The memory circuit block 54 uses pulse currents as the write currents supplied onto the write wordline 30 and the bitline 32. The write current, which is the average of the pulse currents per cycle time, is about 10 times larger than a read current. In addition, the amount of pulse current required for reversing the magnetization direction of the free layer 46 of the MTJ element 44 varies widely. A write current for an MTJ element 44 must be higher than the largest write current among all the memory cells. Therefore, a very large write current is required for data write operations in total, resulting in large power consumption during write operations compared with read operations in the MRAM.

It is an object of the present invention to provide a memory circuit block and a method for accessing the memory circuit block that can reduce and optimize a write electric current supplied onto a write wordline and a bitline.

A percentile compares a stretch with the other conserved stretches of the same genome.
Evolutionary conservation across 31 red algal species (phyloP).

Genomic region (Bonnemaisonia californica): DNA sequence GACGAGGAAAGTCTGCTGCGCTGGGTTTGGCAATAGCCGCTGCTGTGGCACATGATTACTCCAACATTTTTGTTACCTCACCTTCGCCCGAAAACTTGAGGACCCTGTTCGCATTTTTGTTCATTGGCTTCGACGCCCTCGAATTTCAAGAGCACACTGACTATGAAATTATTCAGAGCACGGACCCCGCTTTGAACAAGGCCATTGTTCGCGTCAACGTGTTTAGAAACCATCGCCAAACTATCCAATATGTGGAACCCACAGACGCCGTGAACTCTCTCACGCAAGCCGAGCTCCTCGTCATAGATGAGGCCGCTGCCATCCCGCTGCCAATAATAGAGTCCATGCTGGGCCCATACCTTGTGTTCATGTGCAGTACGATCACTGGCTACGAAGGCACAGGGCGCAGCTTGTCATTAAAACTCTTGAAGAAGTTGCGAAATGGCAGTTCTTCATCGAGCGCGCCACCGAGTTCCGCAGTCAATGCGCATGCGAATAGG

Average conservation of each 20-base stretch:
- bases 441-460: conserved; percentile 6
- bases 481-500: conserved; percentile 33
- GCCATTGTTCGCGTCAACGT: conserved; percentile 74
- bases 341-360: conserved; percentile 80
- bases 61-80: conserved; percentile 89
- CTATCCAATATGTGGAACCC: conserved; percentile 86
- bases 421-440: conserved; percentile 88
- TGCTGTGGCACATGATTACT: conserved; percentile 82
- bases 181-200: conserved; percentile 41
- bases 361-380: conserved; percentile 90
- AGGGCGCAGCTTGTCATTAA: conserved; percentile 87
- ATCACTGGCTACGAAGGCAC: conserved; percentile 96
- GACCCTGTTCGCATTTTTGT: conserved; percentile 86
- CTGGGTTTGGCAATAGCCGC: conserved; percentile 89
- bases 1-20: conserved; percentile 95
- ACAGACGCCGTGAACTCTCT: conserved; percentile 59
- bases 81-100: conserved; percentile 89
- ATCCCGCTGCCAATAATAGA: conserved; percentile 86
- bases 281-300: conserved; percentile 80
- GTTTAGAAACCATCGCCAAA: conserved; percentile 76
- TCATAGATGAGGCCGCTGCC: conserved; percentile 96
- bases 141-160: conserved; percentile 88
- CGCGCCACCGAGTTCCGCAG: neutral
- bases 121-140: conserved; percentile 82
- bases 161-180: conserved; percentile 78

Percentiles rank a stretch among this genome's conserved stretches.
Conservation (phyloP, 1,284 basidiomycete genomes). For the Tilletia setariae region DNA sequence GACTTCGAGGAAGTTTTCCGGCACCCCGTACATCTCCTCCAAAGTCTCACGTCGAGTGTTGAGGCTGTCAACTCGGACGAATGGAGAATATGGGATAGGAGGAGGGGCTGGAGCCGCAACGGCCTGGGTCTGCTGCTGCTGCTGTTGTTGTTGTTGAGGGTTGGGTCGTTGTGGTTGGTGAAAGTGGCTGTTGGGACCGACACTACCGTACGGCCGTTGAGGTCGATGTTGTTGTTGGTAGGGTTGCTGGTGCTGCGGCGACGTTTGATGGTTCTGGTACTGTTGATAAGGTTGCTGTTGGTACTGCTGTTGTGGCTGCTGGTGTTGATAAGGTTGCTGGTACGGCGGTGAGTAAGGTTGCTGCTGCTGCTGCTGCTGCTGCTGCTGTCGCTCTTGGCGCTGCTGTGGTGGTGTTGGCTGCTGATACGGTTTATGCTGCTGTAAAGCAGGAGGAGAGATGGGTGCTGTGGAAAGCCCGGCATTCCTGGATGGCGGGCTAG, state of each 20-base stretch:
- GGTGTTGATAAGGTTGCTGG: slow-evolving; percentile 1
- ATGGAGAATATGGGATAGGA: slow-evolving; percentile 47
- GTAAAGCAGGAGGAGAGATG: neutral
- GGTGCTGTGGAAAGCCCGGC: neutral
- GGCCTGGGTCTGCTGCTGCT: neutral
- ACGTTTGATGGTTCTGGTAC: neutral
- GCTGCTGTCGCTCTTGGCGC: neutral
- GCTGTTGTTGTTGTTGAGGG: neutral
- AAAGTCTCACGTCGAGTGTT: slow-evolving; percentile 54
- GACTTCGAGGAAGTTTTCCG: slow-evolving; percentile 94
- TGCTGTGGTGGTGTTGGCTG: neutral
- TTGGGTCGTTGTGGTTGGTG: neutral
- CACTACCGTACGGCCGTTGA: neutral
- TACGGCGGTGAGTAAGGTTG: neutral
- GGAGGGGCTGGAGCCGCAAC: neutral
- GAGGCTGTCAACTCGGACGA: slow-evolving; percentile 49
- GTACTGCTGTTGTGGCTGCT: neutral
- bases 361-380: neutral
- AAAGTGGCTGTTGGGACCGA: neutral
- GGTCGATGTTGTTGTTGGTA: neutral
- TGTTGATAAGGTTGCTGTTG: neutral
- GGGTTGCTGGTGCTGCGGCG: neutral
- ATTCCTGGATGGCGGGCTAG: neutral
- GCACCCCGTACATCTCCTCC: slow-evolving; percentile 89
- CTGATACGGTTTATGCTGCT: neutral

SUMMARY OF THE INVENTION

A memory circuit block of the present invention comprises a memory array in which a plurality of wordlines and a plurality of bitlines are provided in matrix form and a memory element is provided at intersections of the wordlines and the bitlines, the memory element including at least a ferromagnetic layer having a magnetization direction determined by the orientation of a magnetic field generated by an electric current passing through respective bitline; a read wordline driver for applying a read voltage to a wordline; a write wordline driver for providing a write current onto the wordline; a bitline driver for providing a write current onto a bitline; a sensing amplifier for sensing and amplifying data in a memory element; an input/output pad for inputting and outputting data; a module for sensing a data write current passing thorough the bitline; and a module for generating a stop signal for stopping the supply of the data write current to the bitline and the wordline after data is written in the memory element.